I smile over my left shoulder at my friend who is hunched over his bass guitar, creating a progression we had only dreamed of. He stops for a moment after letting the last E note ring out from the depth of his instrument. Glancing up at me quickly, a huge smiles envelops both of our faces and we know: We’ve got it.
Mackin playing bass during a soundcheck.
“What was the progression you just did, Mackin?” I ask, my eyes gleaming with excitement.
“E, E, G, A and on the fourth I added the high D,” He said, playing the notes as he dictated them for me.
“Brilliant,” I tell him, sitting down with the paper in front of me, “I’ve got all the lyrics down, should we take it from the top?”
“Absolutely,” he says, placing my microphone in front of me before he grabs his own.
He counts in the song with a new upbeat tempo that we had been discussing the previous day. I start strumming my guitar to the new tempo and smile against the Shure 58 microphone in front of me. Mackin glances up from his own sheet of music to stare at me, giving me my cue to start singing.
“We walk the same road same thing every single day but we don’t know what it means.
See the smile see the very way she looks but it always remains the same.”
We smile wider as the song progresses, adding in our ideas about drums through soft murmurs into the microphones. I tilt my head forewords and close my eyes as we repeat the final chorus, his harmonies accompanying my own voice.
“When did life get so repetitive?
When did quiet,” our instruments quickly become palm muted as our voices attempt a crescendo, “become the way we want to live?
When did you get so far away?
Since when,” Mackin adds in a slide on his bass, effecting the feel of the room as well as the song, “is today yesterday?”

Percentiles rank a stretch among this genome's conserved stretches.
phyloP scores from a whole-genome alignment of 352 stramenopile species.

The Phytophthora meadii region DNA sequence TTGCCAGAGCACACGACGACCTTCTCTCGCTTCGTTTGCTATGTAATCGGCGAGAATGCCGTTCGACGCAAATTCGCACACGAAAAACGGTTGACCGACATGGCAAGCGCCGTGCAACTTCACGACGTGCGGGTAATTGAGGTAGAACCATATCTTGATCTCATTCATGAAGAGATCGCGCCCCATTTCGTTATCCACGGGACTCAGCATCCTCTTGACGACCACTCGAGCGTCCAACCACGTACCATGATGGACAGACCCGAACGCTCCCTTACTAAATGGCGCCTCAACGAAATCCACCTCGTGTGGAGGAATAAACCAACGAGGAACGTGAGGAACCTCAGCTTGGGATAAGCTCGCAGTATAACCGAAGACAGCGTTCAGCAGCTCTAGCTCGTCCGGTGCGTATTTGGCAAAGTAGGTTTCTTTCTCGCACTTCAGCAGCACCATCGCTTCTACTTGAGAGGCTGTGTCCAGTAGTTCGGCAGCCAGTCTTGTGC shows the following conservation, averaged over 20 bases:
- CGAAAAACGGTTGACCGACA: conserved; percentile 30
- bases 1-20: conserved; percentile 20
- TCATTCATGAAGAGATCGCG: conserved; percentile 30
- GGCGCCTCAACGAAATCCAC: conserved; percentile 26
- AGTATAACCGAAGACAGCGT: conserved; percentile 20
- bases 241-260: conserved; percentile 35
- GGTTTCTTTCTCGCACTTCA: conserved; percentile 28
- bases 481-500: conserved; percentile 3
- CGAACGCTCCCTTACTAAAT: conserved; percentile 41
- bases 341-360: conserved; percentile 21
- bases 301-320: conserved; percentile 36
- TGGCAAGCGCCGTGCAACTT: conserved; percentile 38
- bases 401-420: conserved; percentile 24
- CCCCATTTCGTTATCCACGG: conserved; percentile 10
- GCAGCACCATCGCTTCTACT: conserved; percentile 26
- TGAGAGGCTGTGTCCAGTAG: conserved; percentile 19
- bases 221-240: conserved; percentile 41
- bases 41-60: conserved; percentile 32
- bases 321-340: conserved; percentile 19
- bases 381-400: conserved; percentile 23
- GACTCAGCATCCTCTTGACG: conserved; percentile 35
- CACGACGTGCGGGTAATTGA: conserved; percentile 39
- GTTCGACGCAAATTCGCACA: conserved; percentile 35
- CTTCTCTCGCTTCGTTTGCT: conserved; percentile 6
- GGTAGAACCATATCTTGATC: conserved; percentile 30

We end on a low E and let it hover in the air for a couple of seconds before our rambunctious cheers pierce through the soundproofed band room.
“We’ve got it!” He cheers, standing up and enveloping me in a hug, “We’ve got it!”
It was a monumental occasion for us, writing and completing a song together in under two days. It was the first time either of us had written something that did not embody the typical 4/4 count and had added bass and guitar fills instead of a boring monotonous hum from the instruments. We had finally completed what we had set out to do, and it was one of the most elating moments of my life.
That first song we wrote, “Count Me Out,” was the first of many in our time as a two-man band, and it will always be the one we play with the most feeling and presence. Even when we attempt playing it on bongo drums and my ukulele, it reminds us of the feeling we had when we completed it. I was once told that it’s incredibly difficult to forget your first song, but that’s not true. You never forget your first song.
And it’s impossible to forget the first song you write with your best friend.